Want Meby Tracy-Clark Floryis an authentic, hilarious, heartbreaking, and raw account of navigating sexuality as a heterosexual young woman in the 21st century. Upon finishing the book myself, I felt compelled to slide into Tracy’s DMs to let her know the impact that the book left on me. 

I had the wonderful opportunity of asking Tracy some questions to learn a little bit more about her inspiration for writing Want Me, how she became a celebrated sex writer, and what she hopes readers take away from her memoir. 

GEN-ZiNE:Tell us a little bit about yourself! Who are you? How did you get into journalism and writing about sex, in particular?

Tracy Clark-Flory:Some of my earliest inclinations were to get on the internet and communicate with other people about my obsessions. When I was 13, I started a fan site for Leonardo DiCaprio and a daily newsletter, where I collected “tips” about him from all over the world. That led to other fan sites — most notably for AJ McLean, the stage-humping Backstreet Boy with a handlebar mustache. In highschool, I zeroed in on journalism as a path I wanted to pursue, but it was less a career decision than a fact of who I already was. Writing online was how I accessed connection and self-expression. It was also how I made sense of myself and the world.

As for writing about sex, I’ve always been drawn to the things we’re not supposed to talk about. I was drawn to the taboo and hypocrisy surrounding it. I wanted to say the unsayable. It felt essential and unescapable. That’s been my most enduring obsession.

GZ:What inspired you to writeWant Me? 

TCF:I’ve wanted to write some version of this book for maybe 15 years. Mostly, the inspiration was wanting to write the book I wish I’d had as a 20-something. At that time in my life, I didn’t feel like I had any supportive guides — it was mostly judgmental hand-wringing about “girls these days.” I wanted a book that empathized with what it actually felt like to be a “girl these days.”

GZ:Want Metakes the reader on a journey from you discovering porn as a teen, into your adulthood where you’ve made a career out of writing about it. You describe your journey of figuring out what pleasure means to you not just physically or romantically, but how it manifests in your identity. Can you speak to some of the cultural expectations that shaped your younger self’s perception ofpleasure and desire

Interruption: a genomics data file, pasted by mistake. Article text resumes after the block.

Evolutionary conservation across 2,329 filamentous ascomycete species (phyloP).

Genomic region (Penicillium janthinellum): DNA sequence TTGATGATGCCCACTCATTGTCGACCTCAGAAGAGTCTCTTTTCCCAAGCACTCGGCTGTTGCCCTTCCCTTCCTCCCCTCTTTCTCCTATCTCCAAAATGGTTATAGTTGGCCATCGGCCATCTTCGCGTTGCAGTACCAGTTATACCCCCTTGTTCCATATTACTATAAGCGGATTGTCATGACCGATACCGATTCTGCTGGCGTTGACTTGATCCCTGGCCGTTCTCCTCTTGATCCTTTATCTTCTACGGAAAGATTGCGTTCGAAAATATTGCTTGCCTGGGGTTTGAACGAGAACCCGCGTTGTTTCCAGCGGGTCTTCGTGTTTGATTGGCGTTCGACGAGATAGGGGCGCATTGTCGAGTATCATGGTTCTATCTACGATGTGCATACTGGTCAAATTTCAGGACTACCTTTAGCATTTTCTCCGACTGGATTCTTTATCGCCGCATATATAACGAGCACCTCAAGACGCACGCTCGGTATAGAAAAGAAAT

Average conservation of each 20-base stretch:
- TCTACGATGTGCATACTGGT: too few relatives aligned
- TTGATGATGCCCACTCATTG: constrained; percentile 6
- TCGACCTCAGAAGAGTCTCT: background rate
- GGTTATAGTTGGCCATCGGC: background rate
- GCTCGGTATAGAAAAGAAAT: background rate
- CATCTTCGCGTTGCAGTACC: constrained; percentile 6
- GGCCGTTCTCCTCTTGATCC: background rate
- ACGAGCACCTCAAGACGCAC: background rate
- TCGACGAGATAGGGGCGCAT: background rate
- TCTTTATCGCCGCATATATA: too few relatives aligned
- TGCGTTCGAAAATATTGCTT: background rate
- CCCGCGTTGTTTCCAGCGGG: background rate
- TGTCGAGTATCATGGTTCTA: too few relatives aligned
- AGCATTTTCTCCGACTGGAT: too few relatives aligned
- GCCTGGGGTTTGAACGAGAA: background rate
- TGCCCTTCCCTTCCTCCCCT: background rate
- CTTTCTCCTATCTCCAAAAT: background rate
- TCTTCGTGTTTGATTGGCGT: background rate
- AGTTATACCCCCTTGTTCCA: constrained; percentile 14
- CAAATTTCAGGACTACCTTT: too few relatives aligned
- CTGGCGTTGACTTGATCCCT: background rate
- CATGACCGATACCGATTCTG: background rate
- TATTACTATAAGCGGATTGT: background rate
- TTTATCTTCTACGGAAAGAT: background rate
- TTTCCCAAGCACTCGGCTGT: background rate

TCF:My sense of pleasure and desire was really outwardly focused. As a teenager, I consumed pop culture — whether it was MTV reality shows or early internet porn — with this question of, “What do men want?” Because most of what the culture served up as “sexy” was centered on straight men’s ostensible desires. 

So, for me, coming of age in the 90s and 00s, it was wet t-shirt contests and mainstream porn focused on cis, hetero men’s pleasure.

So much of my own sense of desire and pleasure came from being desired. That’s typical. Girls are taught to be wanted, not to want; to be seduced, not to seduce; to be pleasing, not to seek pleasure. But in pursuit of this idea of “what men wanted,” I stumbled across my own desires. I watched porn to “figure out what men want,” but in the process I actually learned things about my own wants and my own pleasure.

GZ: InWant Me, you talk about how 21st century ideals offemale empowerment and sexual liberation(pertaining to a cis, hetero experience) may not be as liberating as we think. What are some stigmas and nuances that are often overlooked?

TCF:Well, there’s a lie I bought into as a teenager and 20-something, which was that the sexual revolution had already been fought and won. That sexual empowerment was now mine for the taking. That’s just not true. The revolution was not won; it’s not over. We still live in a deeply misogynistic — and racist and homophobic and transphobic — society. Whatever choices we make about our individual sexual lives are necessarily made within those contraints — and that isn’t freedom.

The kind ofsexual empowermentI believe in, now, isn’t individualistic. It isn’t something you can obtain on your own. Instead, it’s about collective struggle for collective gain. It isn’t about finding the savviest way to navigate your way around systemic hurdles; it’s about working together to knock down those systemic hurdles, so no one has to face them.

GZ:Let's talk about kinks: fetishes and BDSM are often depicted in the mainstream media as perverse. Tell us about your thoughts on this narrative — are there benefits of expressing sexual desire in these less ‘traditional’ ways? 

TCF:Yes! Sex can be theater. It can be dreamlike. It’s a rare space where we get to play pretend. How great is that? BDSM is really built around that understanding of sex as play. You negotiate roles and boundaries and safewords. You articulate your fantasies and expectations. It can be a mode for exploring your relationship to power. It can be a safe way to engage with your deepest fears and traumas. It can be healing. It can be cathartic. But most of all, BDSM is often practiced with a degree of consent and communication that is tragically foreign to vanilla sex. So, the idea of BDSM as backwards is… backwards.